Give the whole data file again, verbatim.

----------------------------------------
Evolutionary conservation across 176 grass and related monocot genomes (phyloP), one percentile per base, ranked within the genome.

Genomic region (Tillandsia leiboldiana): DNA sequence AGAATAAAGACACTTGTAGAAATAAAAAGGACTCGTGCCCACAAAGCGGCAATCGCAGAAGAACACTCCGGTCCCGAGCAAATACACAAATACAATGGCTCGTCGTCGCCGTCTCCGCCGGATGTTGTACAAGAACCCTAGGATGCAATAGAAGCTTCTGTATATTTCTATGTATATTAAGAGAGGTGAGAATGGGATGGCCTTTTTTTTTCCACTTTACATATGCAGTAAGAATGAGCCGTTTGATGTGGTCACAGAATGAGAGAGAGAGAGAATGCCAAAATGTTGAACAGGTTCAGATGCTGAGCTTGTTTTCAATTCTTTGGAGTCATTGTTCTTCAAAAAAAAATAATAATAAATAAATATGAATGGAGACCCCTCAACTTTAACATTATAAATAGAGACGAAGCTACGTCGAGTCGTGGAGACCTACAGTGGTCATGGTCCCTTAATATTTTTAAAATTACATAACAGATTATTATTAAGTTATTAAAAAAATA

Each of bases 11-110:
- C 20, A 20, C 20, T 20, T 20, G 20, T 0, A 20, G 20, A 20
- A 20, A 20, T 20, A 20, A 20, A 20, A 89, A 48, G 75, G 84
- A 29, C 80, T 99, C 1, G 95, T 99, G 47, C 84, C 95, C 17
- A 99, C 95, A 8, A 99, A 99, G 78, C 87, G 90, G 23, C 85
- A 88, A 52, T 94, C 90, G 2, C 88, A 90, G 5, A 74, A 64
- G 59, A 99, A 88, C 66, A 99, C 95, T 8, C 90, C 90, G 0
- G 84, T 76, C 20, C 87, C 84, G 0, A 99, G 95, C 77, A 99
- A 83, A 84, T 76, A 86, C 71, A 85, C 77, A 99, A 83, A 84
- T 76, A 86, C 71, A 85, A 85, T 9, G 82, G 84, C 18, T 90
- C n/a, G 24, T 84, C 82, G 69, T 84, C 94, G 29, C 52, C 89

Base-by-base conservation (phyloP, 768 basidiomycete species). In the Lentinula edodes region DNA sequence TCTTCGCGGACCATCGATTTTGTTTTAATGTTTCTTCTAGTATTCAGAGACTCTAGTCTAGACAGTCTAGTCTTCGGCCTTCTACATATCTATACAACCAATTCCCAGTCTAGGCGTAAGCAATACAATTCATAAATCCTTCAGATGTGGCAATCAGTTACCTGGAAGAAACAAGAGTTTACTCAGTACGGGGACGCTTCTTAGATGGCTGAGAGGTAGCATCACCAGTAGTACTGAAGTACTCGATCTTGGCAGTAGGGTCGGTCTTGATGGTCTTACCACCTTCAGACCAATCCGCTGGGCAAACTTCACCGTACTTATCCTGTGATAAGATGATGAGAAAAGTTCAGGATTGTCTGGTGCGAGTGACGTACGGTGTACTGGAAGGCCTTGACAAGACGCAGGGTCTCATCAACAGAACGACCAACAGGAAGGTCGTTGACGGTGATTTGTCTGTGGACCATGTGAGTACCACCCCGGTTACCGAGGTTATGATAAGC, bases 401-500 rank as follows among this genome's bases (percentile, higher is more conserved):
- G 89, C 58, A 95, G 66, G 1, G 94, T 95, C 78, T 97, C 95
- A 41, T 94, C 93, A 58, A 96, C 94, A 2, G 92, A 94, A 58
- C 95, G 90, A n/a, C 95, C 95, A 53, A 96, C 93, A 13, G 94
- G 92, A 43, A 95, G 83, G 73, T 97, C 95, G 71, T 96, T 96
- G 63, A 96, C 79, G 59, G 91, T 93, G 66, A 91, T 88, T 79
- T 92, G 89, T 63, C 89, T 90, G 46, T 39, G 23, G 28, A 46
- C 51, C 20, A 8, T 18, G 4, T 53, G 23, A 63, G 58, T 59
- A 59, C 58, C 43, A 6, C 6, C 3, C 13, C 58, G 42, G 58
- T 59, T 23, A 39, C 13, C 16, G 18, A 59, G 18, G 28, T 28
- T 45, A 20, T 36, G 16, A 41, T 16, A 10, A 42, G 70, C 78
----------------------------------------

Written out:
Evolutionary conservation across 176 grass and related monocot genomes (phyloP), one percentile per base, ranked within the genome.

Genomic region (Tillandsia leiboldiana): DNA sequence AGAATAAAGACACTTGTAGAAATAAAAAGGACTCGTGCCCACAAAGCGGCAATCGCAGAAGAACACTCCGGTCCCGAGCAAATACACAAATACAATGGCTCGTCGTCGCCGTCTCCGCCGGATGTTGTACAAGAACCCTAGGATGCAATAGAAGCTTCTGTATATTTCTATGTATATTAAGAGAGGTGAGAATGGGATGGCCTTTTTTTTTCCACTTTACATATGCAGTAAGAATGAGCCGTTTGATGTGGTCACAGAATGAGAGAGAGAGAGAATGCCAAAATGTTGAACAGGTTCAGATGCTGAGCTTGTTTTCAATTCTTTGGAGTCATTGTTCTTCAAAAAAAAATAATAATAAATAAATATGAATGGAGACCCCTCAACTTTAACATTATAAATAGAGACGAAGCTACGTCGAGTCGTGGAGACCTACAGTGGTCATGGTCCCTTAATATTTTTAAAATTACATAACAGATTATTATTAAGTTATTAAAAAAATA

Each of bases 11-110:
- C 20, A 20, C 20, T 20, T 20, G 20, T 0, A 20, G 20, A 20
- A 20, A 20, T 20, A 20, A 20, A 20, A 89, A 48, G 75, G 84
- A 29, C 80, T 99, C 1, G 95, T 99, G 47, C 84, C 95, C 17
- A 99, C 95, A 8, A 99, A 99, G 78, C 87, G 90, G 23, C 85
- A 88, A 52, T 94, C 90, G 2, C 88, A 90, G 5, A 74, A 64
- G 59, A 99, A 88, C 66, A 99, C 95, T 8, C 90, C 90, G 0
- G 84, T 76, C 20, C 87, C 84, G 0, A 99, G 95, C 77, A 99
- A 83, A 84, T 76, A 86, C 71, A 85, C 77, A 99, A 83, A 84
- T 76, A 86, C 71, A 85, A 85, T 9, G 82, G 84, C 18, T 90
- C n/a, G 24, T 84, C 82, G 69, T 84, C 94, G 29, C 52, C 89

Base-by-base conservation (phyloP, 768 basidiomycete species). In the Lentinula edodes region DNA sequence TCTTCGCGGACCATCGATTTTGTTTTAATGTTTCTTCTAGTATTCAGAGACTCTAGTCTAGACAGTCTAGTCTTCGGCCTTCTACATATCTATACAACCAATTCCCAGTCTAGGCGTAAGCAATACAATTCATAAATCCTTCAGATGTGGCAATCAGTTACCTGGAAGAAACAAGAGTTTACTCAGTACGGGGACGCTTCTTAGATGGCTGAGAGGTAGCATCACCAGTAGTACTGAAGTACTCGATCTTGGCAGTAGGGTCGGTCTTGATGGTCTTACCACCTTCAGACCAATCCGCTGGGCAAACTTCACCGTACTTATCCTGTGATAAGATGATGAGAAAAGTTCAGGATTGTCTGGTGCGAGTGACGTACGGTGTACTGGAAGGCCTTGACAAGACGCAGGGTCTCATCAACAGAACGACCAACAGGAAGGTCGTTGACGGTGATTTGTCTGTGGACCATGTGAGTACCACCCCGGTTACCGAGGTTATGATAAGC, bases 401-500 rank as follows among this genome's bases (percentile, higher is more conserved):
- G 89, C 58, A 95, G 66, G 1, G 94, T 95, C 78, T 97, C 95
- A 41, T 94, C 93, A 58, A 96, C 94, A 2, G 92, A 94, A 58
- C 95, G 90, A n/a, C 95, C 95, A 53, A 96, C 93, A 13, G 94
- G 92, A 43, A 95, G 83, G 73, T 97, C 95, G 71, T 96, T 96
- G 63, A 96, C 79, G 59, G 91, T 93, G 66, A 91, T 88, T 79
- T 92, G 89, T 63, C 89, T 90, G 46, T 39, G 23, G 28, A 46
- C 51, C 20, A 8, T 18, G 4, T 53, G 23, A 63, G 58, T 59
- A 59, C 58, C 43, A 6, C 6, C 3, C 13, C 58, G 42, G 58
- T 59, T 23, A 39, C 13, C 16, G 18, A 59, G 18, G 28, T 28
- T 45, A 20, T 36, G 16, A 41, T 16, A 10, A 42, G 70, C 78